If you want to have both Windows XP and the Mac on the same system, Parallels ($79) is the way to go. It's virtual machine software that runs Windows on top of the Mac OS, so that you can run most Windows applications on the Mac. It also supports Linux.
Parallels is a pretty amazing product -- nothing short of miraculous -- and yet I had such high expectations for it, based on many glowing reviews (including Richard Hoffman's article in InformationWeek), that I actually find myself a little disappointed with the reality.
I installed Parallels in about 10 minutes -- it's a straightforward Mac install. Then came the ritual Getting And Typing Of The Keys: You get your registration key for Parallels through e-mail, and you need a key even to run the evaluation. (The registration key from Microsoft was on a sticker attached to the CD, and is typed into the appropriate spot during the Windows install process. )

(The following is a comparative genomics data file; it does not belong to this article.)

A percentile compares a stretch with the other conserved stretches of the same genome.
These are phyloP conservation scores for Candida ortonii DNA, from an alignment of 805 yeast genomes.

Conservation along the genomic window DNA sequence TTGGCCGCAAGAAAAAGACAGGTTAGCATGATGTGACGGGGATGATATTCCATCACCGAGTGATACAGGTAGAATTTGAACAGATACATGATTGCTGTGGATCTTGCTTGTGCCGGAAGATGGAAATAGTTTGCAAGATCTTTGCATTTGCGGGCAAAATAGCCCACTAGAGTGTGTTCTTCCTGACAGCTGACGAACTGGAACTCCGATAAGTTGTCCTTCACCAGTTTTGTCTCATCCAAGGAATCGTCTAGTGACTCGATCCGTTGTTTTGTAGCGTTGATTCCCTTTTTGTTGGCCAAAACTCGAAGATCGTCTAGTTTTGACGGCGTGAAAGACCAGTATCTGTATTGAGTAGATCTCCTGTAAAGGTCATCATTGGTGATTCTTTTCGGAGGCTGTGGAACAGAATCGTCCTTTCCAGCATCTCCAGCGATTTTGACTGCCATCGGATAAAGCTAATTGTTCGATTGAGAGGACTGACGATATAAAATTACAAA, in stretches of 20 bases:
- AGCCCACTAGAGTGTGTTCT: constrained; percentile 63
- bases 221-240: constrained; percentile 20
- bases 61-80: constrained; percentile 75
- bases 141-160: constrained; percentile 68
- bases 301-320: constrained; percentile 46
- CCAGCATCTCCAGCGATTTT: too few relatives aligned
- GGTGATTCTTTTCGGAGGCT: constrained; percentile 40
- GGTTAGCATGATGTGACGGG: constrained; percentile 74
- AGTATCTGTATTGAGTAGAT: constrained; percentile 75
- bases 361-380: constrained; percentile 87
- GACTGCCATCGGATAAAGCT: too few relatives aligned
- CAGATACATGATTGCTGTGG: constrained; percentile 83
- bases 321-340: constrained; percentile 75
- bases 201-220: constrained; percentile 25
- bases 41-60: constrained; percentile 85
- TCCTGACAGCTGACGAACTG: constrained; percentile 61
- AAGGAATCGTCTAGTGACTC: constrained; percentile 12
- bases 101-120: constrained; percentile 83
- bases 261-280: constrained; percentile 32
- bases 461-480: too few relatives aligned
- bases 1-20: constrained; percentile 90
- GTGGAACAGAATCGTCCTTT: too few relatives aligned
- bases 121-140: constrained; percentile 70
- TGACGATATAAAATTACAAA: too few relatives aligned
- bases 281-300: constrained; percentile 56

To test Parallels, I chose Windows XP Home Edition (based on reports that Vista is still problematic). Windows required about a half-hour to install; the process was nearly identical to a conventional Windows install.
Adding Coherence To Parallels
Until recently, when you ran Windows on Parallels, you ran Windows in its own window, and then ran your Windows applications inside the Windows window. You could also set Parallels up so that Windows took over your entire Mac desktop, with the Windows wallpaper and taskbar taking up the entire screen and replacing their Mac equivalents, leaving your Mac looking and acting like a PC.